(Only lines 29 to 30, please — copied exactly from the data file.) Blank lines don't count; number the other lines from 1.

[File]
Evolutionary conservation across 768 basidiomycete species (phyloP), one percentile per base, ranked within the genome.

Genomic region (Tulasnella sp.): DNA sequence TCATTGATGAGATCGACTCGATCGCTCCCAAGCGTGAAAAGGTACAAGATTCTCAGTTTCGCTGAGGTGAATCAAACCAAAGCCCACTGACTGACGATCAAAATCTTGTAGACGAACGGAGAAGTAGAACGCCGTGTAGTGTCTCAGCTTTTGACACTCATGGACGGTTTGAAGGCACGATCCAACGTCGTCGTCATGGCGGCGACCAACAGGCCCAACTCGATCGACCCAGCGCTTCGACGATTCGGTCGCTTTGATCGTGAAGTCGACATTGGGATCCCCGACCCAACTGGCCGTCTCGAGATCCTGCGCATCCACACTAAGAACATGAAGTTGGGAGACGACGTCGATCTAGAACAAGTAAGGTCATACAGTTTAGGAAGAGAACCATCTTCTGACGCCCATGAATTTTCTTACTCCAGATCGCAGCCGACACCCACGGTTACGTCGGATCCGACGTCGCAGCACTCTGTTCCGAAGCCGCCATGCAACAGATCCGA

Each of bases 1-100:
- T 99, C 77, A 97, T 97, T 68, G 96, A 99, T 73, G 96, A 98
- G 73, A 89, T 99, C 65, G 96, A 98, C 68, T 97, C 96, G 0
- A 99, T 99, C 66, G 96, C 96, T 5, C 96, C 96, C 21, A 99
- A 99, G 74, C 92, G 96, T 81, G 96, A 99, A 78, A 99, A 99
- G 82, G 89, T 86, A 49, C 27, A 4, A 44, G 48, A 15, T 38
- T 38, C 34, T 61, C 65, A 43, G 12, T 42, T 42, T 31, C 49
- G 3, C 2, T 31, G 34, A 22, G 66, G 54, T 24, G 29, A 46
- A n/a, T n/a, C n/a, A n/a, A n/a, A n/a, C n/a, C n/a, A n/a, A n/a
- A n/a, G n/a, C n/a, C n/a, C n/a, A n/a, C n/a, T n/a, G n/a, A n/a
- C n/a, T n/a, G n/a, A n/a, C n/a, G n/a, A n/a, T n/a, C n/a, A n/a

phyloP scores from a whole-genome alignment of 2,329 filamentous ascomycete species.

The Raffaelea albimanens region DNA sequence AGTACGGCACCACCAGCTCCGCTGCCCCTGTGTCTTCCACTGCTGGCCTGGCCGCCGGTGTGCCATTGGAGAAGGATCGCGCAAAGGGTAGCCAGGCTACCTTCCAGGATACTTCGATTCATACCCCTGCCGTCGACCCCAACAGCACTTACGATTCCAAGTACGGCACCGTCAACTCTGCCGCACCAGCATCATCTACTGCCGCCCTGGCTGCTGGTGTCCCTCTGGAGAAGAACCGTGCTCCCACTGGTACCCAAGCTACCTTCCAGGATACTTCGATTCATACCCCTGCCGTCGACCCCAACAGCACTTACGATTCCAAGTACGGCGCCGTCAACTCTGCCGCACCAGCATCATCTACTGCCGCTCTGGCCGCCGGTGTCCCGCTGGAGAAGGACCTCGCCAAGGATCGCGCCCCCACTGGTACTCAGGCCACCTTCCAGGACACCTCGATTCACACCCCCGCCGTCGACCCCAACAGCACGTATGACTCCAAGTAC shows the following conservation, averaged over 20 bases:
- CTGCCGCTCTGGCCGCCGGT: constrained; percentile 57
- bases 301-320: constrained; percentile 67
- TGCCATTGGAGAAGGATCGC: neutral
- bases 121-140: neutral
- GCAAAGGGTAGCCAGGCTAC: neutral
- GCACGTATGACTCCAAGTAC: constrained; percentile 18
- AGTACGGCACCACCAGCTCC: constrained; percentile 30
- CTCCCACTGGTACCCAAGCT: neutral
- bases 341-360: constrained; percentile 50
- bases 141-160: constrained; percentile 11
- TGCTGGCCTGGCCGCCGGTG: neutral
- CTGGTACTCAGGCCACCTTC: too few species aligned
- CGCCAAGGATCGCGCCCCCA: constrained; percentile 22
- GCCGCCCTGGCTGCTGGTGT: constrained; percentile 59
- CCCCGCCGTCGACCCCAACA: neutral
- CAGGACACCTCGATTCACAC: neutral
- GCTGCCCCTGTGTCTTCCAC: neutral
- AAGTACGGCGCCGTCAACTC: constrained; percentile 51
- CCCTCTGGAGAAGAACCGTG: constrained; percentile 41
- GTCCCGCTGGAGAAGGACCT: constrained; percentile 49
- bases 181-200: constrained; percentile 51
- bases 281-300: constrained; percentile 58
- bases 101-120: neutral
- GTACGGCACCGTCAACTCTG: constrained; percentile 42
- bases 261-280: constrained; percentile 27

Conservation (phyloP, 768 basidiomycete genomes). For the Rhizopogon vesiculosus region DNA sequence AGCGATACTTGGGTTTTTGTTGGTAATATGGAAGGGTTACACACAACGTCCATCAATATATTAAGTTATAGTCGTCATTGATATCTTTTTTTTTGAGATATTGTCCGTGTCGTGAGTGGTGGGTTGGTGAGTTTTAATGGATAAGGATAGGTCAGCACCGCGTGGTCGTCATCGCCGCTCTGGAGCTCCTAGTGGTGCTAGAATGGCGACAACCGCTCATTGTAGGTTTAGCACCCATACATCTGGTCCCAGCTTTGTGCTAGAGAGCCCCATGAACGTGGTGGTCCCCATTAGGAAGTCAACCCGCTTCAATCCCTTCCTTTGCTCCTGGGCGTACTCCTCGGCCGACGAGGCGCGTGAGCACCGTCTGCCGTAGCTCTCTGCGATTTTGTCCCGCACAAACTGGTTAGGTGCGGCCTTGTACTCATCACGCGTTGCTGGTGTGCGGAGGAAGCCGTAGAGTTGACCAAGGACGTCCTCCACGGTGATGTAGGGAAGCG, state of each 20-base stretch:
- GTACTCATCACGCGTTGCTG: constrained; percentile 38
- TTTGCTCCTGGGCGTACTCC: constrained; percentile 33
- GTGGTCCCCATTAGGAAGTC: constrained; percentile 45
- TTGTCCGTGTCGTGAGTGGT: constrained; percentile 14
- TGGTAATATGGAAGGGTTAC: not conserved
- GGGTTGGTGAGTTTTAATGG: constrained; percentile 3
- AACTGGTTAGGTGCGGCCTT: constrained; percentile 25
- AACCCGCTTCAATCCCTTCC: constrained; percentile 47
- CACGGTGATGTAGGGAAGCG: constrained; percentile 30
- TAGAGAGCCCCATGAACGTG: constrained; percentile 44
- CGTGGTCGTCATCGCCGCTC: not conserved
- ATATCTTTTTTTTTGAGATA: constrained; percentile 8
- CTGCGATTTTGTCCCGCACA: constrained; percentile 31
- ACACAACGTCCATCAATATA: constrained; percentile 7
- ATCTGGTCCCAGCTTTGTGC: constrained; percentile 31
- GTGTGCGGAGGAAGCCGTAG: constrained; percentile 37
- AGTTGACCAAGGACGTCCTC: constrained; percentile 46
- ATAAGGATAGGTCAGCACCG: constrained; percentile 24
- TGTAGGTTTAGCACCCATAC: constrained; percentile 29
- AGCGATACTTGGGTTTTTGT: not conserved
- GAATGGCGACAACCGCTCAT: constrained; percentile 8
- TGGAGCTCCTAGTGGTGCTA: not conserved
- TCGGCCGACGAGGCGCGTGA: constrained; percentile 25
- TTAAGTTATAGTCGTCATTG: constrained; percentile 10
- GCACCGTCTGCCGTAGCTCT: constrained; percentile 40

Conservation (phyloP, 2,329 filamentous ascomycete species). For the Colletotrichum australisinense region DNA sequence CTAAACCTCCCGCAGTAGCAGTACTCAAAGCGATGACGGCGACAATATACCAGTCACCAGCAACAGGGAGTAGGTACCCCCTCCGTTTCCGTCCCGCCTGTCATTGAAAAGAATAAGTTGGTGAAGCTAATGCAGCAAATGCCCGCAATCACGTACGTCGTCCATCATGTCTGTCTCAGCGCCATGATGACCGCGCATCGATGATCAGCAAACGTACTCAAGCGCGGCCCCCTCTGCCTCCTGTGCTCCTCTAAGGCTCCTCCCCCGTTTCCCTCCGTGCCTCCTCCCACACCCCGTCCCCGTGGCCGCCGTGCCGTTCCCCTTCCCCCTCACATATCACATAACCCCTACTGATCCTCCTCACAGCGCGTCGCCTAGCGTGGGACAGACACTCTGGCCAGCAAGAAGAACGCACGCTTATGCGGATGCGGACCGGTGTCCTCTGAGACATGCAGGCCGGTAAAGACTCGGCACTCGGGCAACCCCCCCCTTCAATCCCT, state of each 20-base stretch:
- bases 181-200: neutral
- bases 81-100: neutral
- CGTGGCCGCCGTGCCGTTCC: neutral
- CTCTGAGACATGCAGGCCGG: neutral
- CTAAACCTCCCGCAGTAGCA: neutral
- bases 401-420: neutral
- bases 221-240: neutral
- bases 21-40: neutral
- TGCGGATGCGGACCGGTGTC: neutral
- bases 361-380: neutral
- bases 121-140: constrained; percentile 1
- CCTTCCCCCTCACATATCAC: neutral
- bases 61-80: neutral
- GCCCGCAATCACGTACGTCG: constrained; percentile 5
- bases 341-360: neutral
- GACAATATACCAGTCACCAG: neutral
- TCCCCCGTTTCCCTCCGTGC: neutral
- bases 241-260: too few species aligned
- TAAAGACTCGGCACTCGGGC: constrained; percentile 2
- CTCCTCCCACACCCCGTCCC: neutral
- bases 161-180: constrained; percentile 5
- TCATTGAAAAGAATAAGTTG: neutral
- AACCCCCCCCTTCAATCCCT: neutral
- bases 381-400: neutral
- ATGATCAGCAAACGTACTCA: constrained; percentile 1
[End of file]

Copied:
- GCCGCCCTGGCTGCTGGTGT: constrained; percentile 59
- CCCCGCCGTCGACCCCAACA: neutral